In 1908, his experimental apparatus produced the first synthetically manufactured ammonia under laboratory conditions. He registered his process for patent at and turned to BASF for its industrial-scale implementation. However, BASF sees a major problem, particularly with regard to the high pressures required. There are still no pressure vessels and pipes that can withstand such loads. In addition, hydrogen diffuses through even the thickest steel walls at high temperatures and pressures because its atoms are tiny.
But Carl Bosch, a chemist at BASF since 1899, finds a solution. He constructs a double-walled tube from new types of steel. The inside of the tube consists of soft, low-carbon iron, which is barely penetrated by hydrogen, and a jacket of solid steel. The hydrogen still diffusing through the inner tube can escape through holes in the outer tube.
After extensive research, Alwin Mitasch, head of the ammonia laboratory at BASF and a close associate of Carl Bosch, develops a suitable catalyst made of iron with oxide components of aluminum, calcium and potassium.
The first high-pressure-resistant and thus operationally safe reactor in the history of process engineering was thus invented, and after five years of research and development Haber's laboratory result was made usable for large-scale production.
The ammonia synthesis process, named the Haber-Bosch process after its developers, is the first to succeed in combining atmospheric nitrogen with hydrogen in huge high-pressure reactors. The resulting ammonia is liquefied and separated by cooling the gas mixture. In 1913, mineral fertilizer production began at the first synthesis plant in Oppau near Ludwigshafen. By 1914, more than 7,000 metric tons of low-cost percolating fertilizer are available.
Starting in 1914, Bosch conducted field trials at BASF's own Limburgerhof Agricultural Research Station to determine the optimum quantities, application times, and distribution of fertilizer, so that the fertilizer could also provide farmers with optimum instructions for use. The farmers were introduced to the new artificial fertilizer through amusing advertising.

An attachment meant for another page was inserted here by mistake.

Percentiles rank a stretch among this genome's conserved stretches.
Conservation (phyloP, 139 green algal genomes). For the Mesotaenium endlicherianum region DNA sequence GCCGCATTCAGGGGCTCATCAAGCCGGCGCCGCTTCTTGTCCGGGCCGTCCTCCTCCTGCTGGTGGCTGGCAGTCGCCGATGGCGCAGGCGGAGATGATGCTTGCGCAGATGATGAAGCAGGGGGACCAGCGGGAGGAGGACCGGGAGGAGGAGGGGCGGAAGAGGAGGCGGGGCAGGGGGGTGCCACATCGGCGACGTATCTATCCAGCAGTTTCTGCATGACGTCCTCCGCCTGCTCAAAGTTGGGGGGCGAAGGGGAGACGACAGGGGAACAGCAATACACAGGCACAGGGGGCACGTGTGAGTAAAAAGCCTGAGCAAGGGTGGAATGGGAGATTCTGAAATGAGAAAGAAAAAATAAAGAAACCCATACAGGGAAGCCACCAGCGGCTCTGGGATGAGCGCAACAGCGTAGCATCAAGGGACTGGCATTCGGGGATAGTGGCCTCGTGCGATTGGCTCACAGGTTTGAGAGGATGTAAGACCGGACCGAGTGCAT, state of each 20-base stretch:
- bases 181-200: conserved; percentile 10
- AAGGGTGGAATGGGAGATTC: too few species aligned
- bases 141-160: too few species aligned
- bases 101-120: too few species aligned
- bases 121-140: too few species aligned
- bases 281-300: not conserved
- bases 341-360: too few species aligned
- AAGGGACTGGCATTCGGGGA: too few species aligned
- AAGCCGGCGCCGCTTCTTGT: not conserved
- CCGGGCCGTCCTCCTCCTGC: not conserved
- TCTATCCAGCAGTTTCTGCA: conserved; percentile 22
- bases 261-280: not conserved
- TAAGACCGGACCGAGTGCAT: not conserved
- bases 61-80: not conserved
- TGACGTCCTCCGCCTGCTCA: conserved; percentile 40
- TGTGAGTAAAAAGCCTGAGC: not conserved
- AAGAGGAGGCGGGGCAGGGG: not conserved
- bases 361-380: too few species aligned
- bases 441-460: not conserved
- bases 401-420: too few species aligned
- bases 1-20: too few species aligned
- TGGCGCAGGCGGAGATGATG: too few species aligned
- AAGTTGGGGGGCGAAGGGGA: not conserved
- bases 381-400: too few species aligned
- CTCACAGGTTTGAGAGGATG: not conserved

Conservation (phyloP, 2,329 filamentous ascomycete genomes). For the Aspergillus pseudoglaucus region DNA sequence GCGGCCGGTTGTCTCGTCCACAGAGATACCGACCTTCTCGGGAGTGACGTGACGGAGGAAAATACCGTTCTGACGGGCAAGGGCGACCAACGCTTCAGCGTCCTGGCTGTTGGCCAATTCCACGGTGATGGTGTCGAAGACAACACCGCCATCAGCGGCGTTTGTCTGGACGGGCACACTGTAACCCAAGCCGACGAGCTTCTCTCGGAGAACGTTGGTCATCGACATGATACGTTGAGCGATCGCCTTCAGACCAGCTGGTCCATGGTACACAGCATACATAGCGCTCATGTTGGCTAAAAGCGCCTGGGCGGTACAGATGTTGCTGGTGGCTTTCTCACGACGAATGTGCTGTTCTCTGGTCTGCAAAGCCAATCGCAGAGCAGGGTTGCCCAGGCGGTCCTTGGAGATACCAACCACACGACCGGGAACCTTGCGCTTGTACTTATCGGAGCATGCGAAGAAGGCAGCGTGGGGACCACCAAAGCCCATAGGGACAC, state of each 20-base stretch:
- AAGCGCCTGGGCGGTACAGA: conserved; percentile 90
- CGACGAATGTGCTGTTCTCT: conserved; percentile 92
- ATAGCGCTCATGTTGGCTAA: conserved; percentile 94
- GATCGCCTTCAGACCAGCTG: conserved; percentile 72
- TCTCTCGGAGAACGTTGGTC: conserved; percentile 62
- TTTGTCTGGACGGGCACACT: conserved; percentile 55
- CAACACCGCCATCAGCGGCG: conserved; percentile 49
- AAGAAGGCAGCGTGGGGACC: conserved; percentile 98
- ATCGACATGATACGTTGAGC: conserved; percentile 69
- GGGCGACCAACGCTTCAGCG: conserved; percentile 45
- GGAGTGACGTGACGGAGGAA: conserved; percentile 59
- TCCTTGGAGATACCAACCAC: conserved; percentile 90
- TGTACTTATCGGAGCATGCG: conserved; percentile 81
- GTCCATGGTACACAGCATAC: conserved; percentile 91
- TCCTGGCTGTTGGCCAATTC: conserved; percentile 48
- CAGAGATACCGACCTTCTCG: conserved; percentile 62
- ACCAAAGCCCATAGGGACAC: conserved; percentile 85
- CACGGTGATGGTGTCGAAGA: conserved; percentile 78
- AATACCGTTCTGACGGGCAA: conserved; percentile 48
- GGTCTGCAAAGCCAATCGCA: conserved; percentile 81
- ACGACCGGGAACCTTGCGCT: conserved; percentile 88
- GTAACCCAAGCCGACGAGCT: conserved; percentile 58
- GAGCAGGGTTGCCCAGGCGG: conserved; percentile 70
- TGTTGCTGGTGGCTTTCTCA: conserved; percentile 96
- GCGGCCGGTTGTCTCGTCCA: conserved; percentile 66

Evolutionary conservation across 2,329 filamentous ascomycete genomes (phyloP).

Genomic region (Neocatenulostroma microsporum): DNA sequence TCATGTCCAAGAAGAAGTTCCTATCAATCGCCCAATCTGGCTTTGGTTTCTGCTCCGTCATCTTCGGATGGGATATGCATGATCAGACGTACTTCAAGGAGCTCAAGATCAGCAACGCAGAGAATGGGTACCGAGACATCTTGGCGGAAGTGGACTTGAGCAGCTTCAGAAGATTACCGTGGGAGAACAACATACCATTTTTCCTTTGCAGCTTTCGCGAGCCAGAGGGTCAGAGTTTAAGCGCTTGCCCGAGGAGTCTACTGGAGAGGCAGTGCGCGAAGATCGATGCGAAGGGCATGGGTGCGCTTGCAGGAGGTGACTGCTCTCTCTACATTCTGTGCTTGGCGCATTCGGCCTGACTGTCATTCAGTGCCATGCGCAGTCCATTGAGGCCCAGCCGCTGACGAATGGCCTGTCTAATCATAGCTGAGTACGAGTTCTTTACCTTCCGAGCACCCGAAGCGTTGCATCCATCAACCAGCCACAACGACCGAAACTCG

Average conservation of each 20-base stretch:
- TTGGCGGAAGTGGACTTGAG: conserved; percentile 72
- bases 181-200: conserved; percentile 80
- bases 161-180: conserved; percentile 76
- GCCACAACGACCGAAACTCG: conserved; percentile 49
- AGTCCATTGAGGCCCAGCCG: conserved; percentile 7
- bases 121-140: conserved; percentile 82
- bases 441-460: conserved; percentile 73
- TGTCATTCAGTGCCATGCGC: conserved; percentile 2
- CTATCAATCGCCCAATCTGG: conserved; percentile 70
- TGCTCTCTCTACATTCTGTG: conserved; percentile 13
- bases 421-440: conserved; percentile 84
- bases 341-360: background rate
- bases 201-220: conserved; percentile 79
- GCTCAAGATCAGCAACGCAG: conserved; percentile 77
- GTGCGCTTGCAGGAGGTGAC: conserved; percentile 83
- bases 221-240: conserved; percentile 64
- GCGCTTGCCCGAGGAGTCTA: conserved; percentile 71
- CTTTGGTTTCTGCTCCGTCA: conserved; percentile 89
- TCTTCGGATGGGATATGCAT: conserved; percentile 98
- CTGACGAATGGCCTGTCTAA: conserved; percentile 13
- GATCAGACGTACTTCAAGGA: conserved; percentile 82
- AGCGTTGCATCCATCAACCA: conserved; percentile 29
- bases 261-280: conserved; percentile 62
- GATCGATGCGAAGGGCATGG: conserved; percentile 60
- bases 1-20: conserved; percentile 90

But then the First World War breaks out and ammonia becomes a raw material vital to the war effort, because the nitric acid extracted from it is a starting product for explosives.
Unfortunately, Fritz Haber plays an inglorious role in the First World War. He not only researches the development of gas warfare agents, but even personally supervises the first large-scale use of poison gas in history in Ypres in 1915. His chlorine gas killed around 1500 French soldiers and seriously wounded many more. Haber's wife Clara Immerwahr, the first female chemist to earn a doctorate in Germany, detested his work as a "perversion of science" and shot herself with Haber's service weapon in the garden of the Berlin service villa.
Nevertheless, Fritz Haber is awarded the 1918 Nobel Prize in Chemistry for the development of ammonia synthesis. Carl Bosch is not awarded the Nobel Prize in Chemistry for his work on large-scale ammonia synthesis until 1931, together with Friedrich Bergius, a student of Fritz Haber.
After the end of the war, ammonia and nitric acid production grows steadily. Although the risks of production and storage are well known, a catastrophe occurs on September 21, 1921, claiming the lives of 561 people when a huge explosion rocks Oppau, destroying most of it. Even in Heidelberg, 25 km away, the blast wave covers house roofs. To this day, it is the biggest chemical disaster in BASF's history.
More than three-quarters of the total production of nitrogen bound in the form of ammonia is still processed into mineral fertilizers. The rest is used in the manufacture of many other products, such as synthetic fibers and even baking powder. Car tires also contain ammonia. Nitrogen compounds such as hydrazine and nitric acid can be used to produce rocket fuel. In pharmaceuticals, the sulfonamides produced from ammonia are used for medicines such as antibiotics.